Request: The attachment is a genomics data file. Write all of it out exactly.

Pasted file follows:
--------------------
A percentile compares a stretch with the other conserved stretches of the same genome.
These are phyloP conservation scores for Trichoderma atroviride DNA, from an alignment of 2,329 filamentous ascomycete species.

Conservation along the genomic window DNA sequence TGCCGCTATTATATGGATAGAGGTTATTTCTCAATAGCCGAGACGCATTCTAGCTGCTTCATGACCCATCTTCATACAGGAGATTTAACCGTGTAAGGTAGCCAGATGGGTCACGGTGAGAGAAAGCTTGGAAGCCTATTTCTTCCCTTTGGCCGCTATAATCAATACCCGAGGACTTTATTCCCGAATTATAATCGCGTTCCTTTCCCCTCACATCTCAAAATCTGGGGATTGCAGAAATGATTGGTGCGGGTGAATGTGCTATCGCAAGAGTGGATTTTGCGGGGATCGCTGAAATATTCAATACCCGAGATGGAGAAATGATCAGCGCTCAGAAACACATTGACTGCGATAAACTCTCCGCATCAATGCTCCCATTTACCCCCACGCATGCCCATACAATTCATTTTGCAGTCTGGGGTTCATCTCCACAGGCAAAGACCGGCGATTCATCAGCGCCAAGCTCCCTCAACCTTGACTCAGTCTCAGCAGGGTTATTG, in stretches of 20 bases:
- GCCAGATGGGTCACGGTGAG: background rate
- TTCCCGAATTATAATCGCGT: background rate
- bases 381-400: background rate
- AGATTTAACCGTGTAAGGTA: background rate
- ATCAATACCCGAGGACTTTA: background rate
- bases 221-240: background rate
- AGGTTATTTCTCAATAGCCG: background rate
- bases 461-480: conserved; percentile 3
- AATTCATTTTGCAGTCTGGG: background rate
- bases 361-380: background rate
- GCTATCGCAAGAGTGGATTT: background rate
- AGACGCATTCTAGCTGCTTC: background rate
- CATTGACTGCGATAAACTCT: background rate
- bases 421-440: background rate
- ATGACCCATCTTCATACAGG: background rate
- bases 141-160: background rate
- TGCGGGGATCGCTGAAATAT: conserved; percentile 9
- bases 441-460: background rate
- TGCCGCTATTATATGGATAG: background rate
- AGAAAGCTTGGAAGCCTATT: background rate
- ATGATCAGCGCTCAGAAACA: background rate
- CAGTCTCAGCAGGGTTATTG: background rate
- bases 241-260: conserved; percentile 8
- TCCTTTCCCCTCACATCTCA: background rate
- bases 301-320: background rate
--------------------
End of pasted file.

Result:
A percentile compares a stretch with the other conserved stretches of the same genome.
These are phyloP conservation scores for Trichoderma atroviride DNA, from an alignment of 2,329 filamentous ascomycete species.

Conservation along the genomic window DNA sequence TGCCGCTATTATATGGATAGAGGTTATTTCTCAATAGCCGAGACGCATTCTAGCTGCTTCATGACCCATCTTCATACAGGAGATTTAACCGTGTAAGGTAGCCAGATGGGTCACGGTGAGAGAAAGCTTGGAAGCCTATTTCTTCCCTTTGGCCGCTATAATCAATACCCGAGGACTTTATTCCCGAATTATAATCGCGTTCCTTTCCCCTCACATCTCAAAATCTGGGGATTGCAGAAATGATTGGTGCGGGTGAATGTGCTATCGCAAGAGTGGATTTTGCGGGGATCGCTGAAATATTCAATACCCGAGATGGAGAAATGATCAGCGCTCAGAAACACATTGACTGCGATAAACTCTCCGCATCAATGCTCCCATTTACCCCCACGCATGCCCATACAATTCATTTTGCAGTCTGGGGTTCATCTCCACAGGCAAAGACCGGCGATTCATCAGCGCCAAGCTCCCTCAACCTTGACTCAGTCTCAGCAGGGTTATTG, in stretches of 20 bases:
- GCCAGATGGGTCACGGTGAG: background rate
- TTCCCGAATTATAATCGCGT: background rate
- bases 381-400: background rate
- AGATTTAACCGTGTAAGGTA: background rate
- ATCAATACCCGAGGACTTTA: background rate
- bases 221-240: background rate
- AGGTTATTTCTCAATAGCCG: background rate
- bases 461-480: conserved; percentile 3
- AATTCATTTTGCAGTCTGGG: background rate
- bases 361-380: background rate
- GCTATCGCAAGAGTGGATTT: background rate
- AGACGCATTCTAGCTGCTTC: background rate
- CATTGACTGCGATAAACTCT: background rate
- bases 421-440: background rate
- ATGACCCATCTTCATACAGG: background rate
- bases 141-160: background rate
- TGCGGGGATCGCTGAAATAT: conserved; percentile 9
- bases 441-460: background rate
- TGCCGCTATTATATGGATAG: background rate
- AGAAAGCTTGGAAGCCTATT: background rate
- ATGATCAGCGCTCAGAAACA: background rate
- CAGTCTCAGCAGGGTTATTG: background rate
- bases 241-260: conserved; percentile 8
- TCCTTTCCCCTCACATCTCA: background rate
- bases 301-320: background rate